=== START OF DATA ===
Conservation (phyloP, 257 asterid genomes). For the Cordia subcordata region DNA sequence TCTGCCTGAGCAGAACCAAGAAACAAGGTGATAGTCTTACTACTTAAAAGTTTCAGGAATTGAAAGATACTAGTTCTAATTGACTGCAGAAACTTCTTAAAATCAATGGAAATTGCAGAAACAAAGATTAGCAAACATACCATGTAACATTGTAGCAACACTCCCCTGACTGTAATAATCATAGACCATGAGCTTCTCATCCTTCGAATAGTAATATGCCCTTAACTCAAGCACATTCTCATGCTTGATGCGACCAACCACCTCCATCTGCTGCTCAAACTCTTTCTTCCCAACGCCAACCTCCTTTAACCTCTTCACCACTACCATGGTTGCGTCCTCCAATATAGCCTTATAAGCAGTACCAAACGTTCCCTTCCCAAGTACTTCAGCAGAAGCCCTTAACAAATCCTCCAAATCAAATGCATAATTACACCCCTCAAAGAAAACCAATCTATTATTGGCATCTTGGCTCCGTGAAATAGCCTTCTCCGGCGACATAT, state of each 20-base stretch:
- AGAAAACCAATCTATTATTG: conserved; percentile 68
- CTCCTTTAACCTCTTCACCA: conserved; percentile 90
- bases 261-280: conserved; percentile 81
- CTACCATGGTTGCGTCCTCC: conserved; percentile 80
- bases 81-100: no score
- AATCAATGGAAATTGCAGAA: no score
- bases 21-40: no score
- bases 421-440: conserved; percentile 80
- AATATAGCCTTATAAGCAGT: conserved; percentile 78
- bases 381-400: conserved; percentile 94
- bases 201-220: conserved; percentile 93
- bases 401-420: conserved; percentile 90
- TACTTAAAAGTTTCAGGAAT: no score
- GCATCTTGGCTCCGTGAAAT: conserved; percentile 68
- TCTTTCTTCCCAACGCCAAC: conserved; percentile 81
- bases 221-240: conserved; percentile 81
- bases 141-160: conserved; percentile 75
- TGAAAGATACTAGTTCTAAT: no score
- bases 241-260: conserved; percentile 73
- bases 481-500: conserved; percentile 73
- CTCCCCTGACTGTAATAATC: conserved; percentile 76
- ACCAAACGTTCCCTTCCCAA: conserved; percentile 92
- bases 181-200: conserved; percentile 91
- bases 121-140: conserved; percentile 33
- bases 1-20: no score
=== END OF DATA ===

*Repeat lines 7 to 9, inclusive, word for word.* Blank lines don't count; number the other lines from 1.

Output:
- AATCAATGGAAATTGCAGAA: no score
- bases 21-40: no score
- bases 421-440: conserved; percentile 80